An embodiment 57A of the first common-mode feedback circuit 57 of FIG. 1 is illustrated in FIG. 2. This figure includes the lower portion of the structures of FIG. 1 and shows that the common-mode feedback circuit embodiment 57A includes a reference generator 62, a differential feedback amplifier 64 and a set 66 of mode switches that respond to a mode-command signal. As mentioned above, the first current-source transistor 29 can also be considered to be part of the feedback circuit 57A. To enhance illustrative clarity, some elements of FIG. 1 (e.g., the current-source transistors 53 and 54) are not shown in FIG. 2.

In operation, the reference generator 62 provides a reference signal 8ref to one input of the differential feedback amplifier 64 and the other input receives the signal level at the second differential port (control terminals of the second differential pair 40) via switches of the switch set 66. In response to these inputs, the feedback amplifier 64 provides an error signal Serr which causes the first current-source transistor 29 to alter the first tail current I1. This alteration changes the common-mode level at the first and second differential ports which are the ports at the opposite sides of the transistor followers 51 and 52. This feedback operation acts to reduce the error signal so that the common-mode level at the second differential port is controlled to substantially approximate that of the reference signal Sref.

Although the first common-mode feedback circuit 57A of FIG. 2 can be used in a variety of amplifier applications, it is particularly suited for use in amplifier applications in which there are alternating operational modes. For example, the amplifier structure of FIG. 2 can be used in a switched-capacitor multiplying digital-to-analog converter (MDAC) which has a sample operational mode and a hold operational mode. Samples of an input signal are received into capacitors during the sample mode and switches configure the MDAC during the hold mode to develop a residue signal in capacitors coupled about the amplifier. The residue signal can be used, for example, for signal conversion in a succeeding converter stage of a pipelined signal converter.

To enhance accuracy of the residue signal, it is important the amplifier's common-mode levels are maintained with the speed necessary to suppress transient signals that may enter the amplifier during the hold mode. Typically, the first common-mode feedback circuit does not provide the required speed. Preferably, therefore, signal-holding capacitors 68 and 69 are coupled between the first differential port (at inputs of the transistor followers 51 and 52) and the control terminal of the current-source transistor 29 to thereby maintain the common-mode levels during the amplifier hold modes.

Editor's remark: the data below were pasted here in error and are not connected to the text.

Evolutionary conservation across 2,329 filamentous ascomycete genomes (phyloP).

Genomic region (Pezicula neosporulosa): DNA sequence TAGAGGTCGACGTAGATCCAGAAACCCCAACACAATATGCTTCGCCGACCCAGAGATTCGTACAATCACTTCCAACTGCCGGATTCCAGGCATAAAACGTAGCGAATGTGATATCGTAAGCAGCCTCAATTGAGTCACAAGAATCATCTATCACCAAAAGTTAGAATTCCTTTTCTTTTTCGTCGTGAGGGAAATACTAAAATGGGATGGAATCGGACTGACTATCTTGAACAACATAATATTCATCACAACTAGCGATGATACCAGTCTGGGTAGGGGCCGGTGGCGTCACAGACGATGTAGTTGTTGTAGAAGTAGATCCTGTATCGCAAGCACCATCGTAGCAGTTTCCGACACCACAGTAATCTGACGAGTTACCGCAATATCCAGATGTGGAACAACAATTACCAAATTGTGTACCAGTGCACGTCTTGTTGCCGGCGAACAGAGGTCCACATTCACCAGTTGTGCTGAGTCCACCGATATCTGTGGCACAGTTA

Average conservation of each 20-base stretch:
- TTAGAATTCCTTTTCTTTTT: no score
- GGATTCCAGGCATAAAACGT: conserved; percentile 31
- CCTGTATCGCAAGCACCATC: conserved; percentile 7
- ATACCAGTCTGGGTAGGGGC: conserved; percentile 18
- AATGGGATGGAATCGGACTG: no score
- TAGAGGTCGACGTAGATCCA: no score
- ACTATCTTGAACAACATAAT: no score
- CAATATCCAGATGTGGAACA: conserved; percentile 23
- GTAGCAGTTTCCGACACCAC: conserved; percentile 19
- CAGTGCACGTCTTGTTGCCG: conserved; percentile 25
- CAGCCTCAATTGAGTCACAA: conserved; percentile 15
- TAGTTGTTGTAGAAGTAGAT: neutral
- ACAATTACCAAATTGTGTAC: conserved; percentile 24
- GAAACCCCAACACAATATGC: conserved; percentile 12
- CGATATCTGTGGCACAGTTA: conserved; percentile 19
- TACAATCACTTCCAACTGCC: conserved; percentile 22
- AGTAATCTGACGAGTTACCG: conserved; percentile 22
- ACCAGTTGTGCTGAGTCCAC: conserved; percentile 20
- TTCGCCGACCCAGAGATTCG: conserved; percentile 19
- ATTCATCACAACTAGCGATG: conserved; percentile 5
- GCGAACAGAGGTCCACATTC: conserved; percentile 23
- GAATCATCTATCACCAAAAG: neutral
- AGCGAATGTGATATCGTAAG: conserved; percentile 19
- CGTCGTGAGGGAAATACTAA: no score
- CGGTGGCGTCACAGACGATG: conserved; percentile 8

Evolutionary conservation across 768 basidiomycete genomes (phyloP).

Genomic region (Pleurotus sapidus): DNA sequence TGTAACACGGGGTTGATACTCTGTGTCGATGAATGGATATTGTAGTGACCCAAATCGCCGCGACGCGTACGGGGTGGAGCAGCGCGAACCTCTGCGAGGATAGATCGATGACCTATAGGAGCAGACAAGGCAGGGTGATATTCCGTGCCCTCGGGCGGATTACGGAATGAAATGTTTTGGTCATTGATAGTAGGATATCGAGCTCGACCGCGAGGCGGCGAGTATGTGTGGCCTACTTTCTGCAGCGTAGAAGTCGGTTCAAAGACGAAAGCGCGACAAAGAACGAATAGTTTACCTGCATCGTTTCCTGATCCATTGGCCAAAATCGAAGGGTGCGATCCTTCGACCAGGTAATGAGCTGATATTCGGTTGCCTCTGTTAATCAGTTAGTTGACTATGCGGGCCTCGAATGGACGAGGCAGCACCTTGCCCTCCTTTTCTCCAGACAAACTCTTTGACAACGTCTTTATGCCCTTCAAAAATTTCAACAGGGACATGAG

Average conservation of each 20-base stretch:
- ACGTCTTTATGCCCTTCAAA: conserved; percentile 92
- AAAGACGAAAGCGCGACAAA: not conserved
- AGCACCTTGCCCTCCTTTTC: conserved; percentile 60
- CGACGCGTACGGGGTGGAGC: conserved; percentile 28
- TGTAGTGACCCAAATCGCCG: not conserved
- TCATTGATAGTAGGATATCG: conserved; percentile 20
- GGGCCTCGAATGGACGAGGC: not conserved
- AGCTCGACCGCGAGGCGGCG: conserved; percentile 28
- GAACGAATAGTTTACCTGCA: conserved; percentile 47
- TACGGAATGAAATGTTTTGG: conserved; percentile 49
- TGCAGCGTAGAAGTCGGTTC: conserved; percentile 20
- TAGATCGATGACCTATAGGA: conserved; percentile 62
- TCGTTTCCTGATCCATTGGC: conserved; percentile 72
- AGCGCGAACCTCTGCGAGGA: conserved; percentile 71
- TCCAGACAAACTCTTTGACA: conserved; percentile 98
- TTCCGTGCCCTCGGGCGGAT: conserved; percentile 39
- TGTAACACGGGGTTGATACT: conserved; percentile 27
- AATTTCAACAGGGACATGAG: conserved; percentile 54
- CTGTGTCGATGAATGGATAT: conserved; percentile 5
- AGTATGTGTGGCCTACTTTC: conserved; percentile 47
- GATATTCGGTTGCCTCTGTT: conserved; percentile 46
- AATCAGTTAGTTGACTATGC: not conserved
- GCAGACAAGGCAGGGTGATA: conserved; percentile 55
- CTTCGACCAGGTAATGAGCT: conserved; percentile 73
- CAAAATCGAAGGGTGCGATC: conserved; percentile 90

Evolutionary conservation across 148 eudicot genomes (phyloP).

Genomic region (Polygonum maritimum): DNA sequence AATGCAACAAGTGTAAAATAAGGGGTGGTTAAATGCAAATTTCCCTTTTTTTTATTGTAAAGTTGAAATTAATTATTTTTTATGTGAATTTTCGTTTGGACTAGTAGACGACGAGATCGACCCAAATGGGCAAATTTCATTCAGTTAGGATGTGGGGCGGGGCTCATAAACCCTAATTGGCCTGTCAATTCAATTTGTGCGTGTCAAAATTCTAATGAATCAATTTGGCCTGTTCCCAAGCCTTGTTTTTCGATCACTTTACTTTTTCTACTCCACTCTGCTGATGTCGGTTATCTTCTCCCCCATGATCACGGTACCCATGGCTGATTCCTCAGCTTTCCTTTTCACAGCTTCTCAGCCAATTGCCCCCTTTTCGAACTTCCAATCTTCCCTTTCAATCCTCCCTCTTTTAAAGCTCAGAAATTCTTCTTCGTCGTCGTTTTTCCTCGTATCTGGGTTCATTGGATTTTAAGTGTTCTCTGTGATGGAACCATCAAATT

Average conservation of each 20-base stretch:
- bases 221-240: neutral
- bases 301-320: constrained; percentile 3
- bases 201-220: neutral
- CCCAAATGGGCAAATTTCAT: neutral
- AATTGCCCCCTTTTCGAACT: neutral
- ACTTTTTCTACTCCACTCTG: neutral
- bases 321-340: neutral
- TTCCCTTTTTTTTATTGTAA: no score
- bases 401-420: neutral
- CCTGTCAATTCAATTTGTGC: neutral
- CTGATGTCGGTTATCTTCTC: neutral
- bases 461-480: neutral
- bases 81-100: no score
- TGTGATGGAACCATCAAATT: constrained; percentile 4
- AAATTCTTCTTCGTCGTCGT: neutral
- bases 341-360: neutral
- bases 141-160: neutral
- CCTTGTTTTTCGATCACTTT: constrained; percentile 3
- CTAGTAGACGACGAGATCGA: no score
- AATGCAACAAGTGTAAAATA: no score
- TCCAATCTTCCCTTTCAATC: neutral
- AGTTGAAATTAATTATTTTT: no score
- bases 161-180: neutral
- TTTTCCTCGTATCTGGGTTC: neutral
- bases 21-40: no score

In feedback operation, the first common-mode feedback circuit 57A thus establishes common-mode levels at the second differential port ((control terminals of the second differential pair 40) during successive sample modes. In the intervening hold modes, the mode-command signal opens the switches of the switch set 66. During the generally-brief hold modes, signal levels across each of the capacitors 68 and 69 do not substantially change so that the established common-mode levels are maintained until subsequent sample modes in which the feedback loop closes to update the accuracy of the common-mode levels.

As the sample and hold modes are alternated, it is important to assure that the transistors 41 and 42 of the second differential pair 40 do not latch-up if they go into saturation during start-up. This is accomplished with clamps that prevent latch-up. For example, FIG. 1 shows that latch transistor followers 59 and 60 are inserted with their control terminals coupled respectively to the control terminals of the transistor followers 51 and 52 and their current terminals coupled to the amplifier output port. These clamp transistors prevent the current terminals of the second differential pair 40 from falling below their control terminals.

Attention is now returned to the common-mode feedback circuit 57A of FIG. 2. It is noted that reducing the common-mode level at the second differential port ((control terminals of the second differential pair 40) allows for greater signal range, i.e., greater dynamic range. However, this common-mode level should not be lowered to a point where the second current-source transistor 43 is urged into its triode region of operation in which its output impedance significantly drops. It is thus noted that amplifier dynamic range can be further enhanced with a tight control over the bias levels of the second differential pair 40 and its associated current-source transistor 43.